What advice do you have for aspiring authors out there?
My advice to aspiring author is that you should hone your craft, take writing as a business rather than a hobby, and don’t let anyone discourage you or make you feel like “trash”. Own your voice, it’s your story and you should be proud of it.
There is a popular quote “If you visit a store and you don’t find the book you love then you write it.” Writing is beautiful, it’s an art. Find writer friends, join writing communities, go for workshops, and don’t stop writing. Then finally, you can never be a good writer if you are not a voracious reader. Read like your life depends on it, whatever genre your hands find, read them.
Thank you Adefemi for sharing your experience and I hope young authors out there who are so desirous to get their first work published will learn from your experience and be mindful of the “Literary wolves” as you called them.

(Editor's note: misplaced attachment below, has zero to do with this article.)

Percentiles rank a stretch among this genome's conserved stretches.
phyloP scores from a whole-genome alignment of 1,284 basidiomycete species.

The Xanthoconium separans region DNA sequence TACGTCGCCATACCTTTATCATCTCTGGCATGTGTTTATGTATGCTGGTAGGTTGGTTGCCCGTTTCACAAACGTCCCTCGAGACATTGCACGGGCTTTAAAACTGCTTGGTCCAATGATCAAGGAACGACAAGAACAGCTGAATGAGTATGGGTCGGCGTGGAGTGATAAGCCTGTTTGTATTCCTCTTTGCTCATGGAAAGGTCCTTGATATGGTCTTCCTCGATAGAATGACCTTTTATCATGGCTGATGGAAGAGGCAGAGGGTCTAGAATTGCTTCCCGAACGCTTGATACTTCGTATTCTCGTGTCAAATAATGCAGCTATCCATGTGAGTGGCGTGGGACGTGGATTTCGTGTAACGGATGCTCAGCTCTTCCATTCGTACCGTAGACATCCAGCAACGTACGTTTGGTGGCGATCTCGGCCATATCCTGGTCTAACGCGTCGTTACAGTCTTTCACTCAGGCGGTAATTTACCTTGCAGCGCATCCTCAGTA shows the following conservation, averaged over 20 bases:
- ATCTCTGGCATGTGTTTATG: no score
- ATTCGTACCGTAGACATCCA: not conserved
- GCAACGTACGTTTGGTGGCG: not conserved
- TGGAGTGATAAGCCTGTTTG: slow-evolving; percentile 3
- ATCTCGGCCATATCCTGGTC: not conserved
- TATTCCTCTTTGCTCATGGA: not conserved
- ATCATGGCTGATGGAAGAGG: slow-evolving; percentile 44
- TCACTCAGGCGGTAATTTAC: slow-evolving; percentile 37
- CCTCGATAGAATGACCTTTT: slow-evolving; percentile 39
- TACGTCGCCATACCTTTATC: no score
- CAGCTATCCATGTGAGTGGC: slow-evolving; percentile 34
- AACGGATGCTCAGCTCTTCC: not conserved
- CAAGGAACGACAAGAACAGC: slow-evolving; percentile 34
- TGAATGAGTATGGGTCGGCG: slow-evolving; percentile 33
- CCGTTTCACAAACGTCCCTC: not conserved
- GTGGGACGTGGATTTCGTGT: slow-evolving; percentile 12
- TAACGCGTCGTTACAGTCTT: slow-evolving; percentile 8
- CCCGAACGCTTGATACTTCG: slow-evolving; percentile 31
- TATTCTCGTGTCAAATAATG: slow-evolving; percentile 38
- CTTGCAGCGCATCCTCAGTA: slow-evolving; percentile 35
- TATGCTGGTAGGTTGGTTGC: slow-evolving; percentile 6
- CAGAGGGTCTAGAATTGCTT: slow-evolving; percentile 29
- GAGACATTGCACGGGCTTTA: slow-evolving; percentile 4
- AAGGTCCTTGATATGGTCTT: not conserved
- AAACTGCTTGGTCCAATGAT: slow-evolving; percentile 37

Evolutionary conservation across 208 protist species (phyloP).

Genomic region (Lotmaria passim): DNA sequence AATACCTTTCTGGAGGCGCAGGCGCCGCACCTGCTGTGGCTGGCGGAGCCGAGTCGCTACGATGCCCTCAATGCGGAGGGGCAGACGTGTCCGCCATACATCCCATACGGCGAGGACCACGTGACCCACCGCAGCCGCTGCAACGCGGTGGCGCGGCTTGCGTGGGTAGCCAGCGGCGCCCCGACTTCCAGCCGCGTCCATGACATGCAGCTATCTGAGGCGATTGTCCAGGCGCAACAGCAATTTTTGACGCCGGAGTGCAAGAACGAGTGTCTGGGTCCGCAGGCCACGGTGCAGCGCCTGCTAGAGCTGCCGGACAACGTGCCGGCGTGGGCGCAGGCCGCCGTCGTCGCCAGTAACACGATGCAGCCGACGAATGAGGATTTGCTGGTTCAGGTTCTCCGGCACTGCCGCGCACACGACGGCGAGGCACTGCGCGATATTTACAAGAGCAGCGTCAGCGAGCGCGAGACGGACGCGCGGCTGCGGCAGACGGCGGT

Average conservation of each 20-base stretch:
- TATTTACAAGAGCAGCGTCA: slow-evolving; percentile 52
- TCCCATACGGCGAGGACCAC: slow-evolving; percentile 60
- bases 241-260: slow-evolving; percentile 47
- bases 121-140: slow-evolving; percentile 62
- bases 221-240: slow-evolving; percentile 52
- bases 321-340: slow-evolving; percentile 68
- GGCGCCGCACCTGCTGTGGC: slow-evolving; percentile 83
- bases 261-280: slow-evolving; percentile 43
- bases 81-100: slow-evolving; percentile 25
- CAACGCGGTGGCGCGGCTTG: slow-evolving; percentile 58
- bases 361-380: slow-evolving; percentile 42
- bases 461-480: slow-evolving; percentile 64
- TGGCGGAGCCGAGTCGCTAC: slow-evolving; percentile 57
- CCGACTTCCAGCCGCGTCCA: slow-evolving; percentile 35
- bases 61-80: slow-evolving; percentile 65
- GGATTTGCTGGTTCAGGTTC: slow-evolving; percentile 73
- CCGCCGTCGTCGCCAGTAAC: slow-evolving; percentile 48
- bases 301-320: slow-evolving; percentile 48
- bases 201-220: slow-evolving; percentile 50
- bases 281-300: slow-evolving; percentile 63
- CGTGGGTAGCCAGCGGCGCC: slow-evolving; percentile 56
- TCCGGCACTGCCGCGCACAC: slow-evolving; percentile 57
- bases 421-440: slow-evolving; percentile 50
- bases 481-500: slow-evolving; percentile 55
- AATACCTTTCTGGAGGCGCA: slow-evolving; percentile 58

Adefemi Fagite was born and raised in Lagos State, Nigeria, where he had, his primary and secondary school education before he proceeded to earn a degree in Crop-Protection from the Federal University of Agriculture Abeokuta, Ogun state.
“Shadows”, his debut was long-listed under the 2018 Quramo writers prize, his short stories and articles have featured on different platforms such as The Unseen Anthology Volume 2, Medium, Ikike Press’s blog, Green Magazine and others.
You can connect with him on Medium to read more of his works.